Jerusalem Municipality to fund pluralist and non-Orthodox religious study groups

Despite the haredi opposition, several of the ultra-Orthodox council representatives absented themselves from the vote.

April 3, 2016 00:45
2 minute read.

HANAN RUBIN. (photo credit: Courtesy)


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The Jerusalem Municipal Council on Thursday authorized for the first time the direct financial support of pluralist and non-Orthodox educational organizations, causing consternation among the council’s haredi representatives.

For decades city hall has exclusively funded Orthodox, mainly haredi, educational activities, but the support for only Orthodox organizations has been challenged in recent years. Last year, council member Hanan Rubin (Hitorerut) and chairman of city hall’s Support Committee included non-Orthodox groups in the grants given to pluralist groups in general.

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This year, however, the criteria were changed by the committee to allow pluralist and non-Orthodox groups to be funded directly, and budgeted NIS 200,000 borsch organizations to be supported.

The new criteria will allow a broad spectrum of non-haredi groups to receive funding, including pluralist Orthodox educational groups, as well as Jewish renewal and non-Orthodox organizations. The debate in the committee hearing two weeks ago was especially fierce, with United Torah Judaism representative Yaakov Halperin throwing papers and a ring-binder at Rubin at one stage, as well as repeatedly throwing his microphone.

Rubin subsequently filed a complaint with the police for the attack. The Hitorerut representative said following the 15-13 vote in the municipal council that this was “the first time that the Jerusalem Municipality has said with a clear voice that it supports these types of organizations, and sees their success in Jerusalem as important.”

Despite the haredi opposition, several of the ultra-Orthodox council representatives absented themselves from the vote, including deputy mayor and chairman of the United Torah Judaism faction in Jerusalem Yossi Deutsch, deputy mayor and Shas faction chairman Tzvika Cohen, and council representative for Bayit Yehudi Dov Kalmanovitz.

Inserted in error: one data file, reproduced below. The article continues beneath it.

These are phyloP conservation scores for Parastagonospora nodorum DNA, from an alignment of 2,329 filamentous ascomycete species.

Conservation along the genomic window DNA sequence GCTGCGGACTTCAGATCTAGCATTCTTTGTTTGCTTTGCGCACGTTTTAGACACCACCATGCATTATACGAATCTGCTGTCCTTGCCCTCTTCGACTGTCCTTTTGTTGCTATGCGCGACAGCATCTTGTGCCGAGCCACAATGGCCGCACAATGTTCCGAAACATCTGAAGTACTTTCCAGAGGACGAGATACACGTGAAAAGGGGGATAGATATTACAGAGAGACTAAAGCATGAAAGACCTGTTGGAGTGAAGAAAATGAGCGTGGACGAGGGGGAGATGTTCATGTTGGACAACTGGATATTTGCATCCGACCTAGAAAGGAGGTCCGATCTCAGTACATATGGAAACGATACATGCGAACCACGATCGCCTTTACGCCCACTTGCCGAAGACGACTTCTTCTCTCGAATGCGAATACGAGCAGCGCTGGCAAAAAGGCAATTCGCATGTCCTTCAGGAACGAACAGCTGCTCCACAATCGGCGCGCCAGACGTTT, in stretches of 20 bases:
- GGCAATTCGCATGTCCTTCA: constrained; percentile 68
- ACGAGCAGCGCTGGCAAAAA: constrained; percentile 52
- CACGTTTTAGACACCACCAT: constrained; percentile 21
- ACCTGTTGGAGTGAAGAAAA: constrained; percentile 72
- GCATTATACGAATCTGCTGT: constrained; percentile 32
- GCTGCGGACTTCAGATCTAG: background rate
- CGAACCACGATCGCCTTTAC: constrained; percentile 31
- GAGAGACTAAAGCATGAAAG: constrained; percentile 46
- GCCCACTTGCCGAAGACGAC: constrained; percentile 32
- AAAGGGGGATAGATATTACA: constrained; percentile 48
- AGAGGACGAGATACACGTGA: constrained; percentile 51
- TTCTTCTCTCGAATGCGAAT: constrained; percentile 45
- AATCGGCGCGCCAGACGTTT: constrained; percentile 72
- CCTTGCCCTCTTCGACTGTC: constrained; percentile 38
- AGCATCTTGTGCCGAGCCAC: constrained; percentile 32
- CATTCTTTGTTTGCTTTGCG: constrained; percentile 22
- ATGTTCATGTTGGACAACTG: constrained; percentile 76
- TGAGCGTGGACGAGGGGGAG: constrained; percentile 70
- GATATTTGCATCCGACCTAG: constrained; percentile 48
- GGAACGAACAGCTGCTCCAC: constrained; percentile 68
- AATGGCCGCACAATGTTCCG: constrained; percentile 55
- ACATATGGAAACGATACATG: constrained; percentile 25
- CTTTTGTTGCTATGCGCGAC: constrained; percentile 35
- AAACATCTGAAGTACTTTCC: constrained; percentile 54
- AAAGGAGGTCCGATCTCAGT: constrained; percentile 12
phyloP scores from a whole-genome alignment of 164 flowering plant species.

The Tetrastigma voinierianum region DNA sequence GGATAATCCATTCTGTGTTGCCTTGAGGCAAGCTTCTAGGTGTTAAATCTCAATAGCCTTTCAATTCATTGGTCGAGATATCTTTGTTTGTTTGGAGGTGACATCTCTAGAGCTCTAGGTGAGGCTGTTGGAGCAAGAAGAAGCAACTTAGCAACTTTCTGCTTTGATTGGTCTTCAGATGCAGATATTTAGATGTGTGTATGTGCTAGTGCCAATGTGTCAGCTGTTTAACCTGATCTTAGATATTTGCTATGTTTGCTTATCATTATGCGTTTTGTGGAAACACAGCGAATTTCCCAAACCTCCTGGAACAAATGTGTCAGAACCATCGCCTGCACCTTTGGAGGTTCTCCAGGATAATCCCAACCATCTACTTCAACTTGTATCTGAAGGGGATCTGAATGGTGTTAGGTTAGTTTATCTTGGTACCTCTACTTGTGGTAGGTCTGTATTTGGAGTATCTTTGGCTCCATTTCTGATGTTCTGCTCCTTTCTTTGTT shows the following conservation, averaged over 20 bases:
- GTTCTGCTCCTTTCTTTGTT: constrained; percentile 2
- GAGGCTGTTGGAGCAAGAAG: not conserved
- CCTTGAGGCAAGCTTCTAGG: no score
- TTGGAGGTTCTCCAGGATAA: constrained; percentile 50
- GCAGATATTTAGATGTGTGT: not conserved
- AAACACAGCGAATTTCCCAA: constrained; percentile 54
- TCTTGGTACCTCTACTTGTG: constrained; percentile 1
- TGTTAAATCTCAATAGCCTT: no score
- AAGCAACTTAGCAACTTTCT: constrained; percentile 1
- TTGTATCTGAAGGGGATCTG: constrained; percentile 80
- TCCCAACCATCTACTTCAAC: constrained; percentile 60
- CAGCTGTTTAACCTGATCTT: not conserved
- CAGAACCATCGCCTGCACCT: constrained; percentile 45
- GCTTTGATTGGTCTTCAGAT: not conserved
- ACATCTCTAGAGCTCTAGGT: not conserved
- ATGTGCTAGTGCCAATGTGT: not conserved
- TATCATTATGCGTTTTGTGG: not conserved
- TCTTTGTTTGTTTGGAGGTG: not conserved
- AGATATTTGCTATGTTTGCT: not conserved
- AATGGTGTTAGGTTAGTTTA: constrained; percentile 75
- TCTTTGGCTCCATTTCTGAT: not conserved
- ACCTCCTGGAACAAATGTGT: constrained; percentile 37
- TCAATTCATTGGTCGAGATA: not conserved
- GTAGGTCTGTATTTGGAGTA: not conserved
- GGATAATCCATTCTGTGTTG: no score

Sources in the municipal council claimed that a deal had been made between those advocating for the funding to non-Orthodox groups and the haredi representatives ahead of the vote to guarantee that it would pass.

Orthodox representatives on the council, including Rubin, as well as deputy mayor and Bayit Yehudi representative Hagit Moshe and former mayoral candidate Moshe Lion, also voted in favor.

“This is an exciting decision, as it’s the first time we have approved significant funding for pluralist groups active in the city, and also because we didn’t capitulate to the violence used against me personally, and that we didn’t allow a lone haredi extremist to besmirch an entire sector,” said Rubin.

“I will continue to work with my haredi brothers with full cooperation for the good of a Jerusalem which belongs to everyone, a Jerusalem that all Jews feel at home in, a Jerusalem that brings all of Israel together.”

The Rashut Harabim Forum of the Jerusalem-based Jewish Renaissance Organizations and the Panim organization warmly welcomed the development, praising Rubin and Mayor Nir Barkat for making the funding available, saying that they had “created an environment of cultural renaissance,” in the capital.

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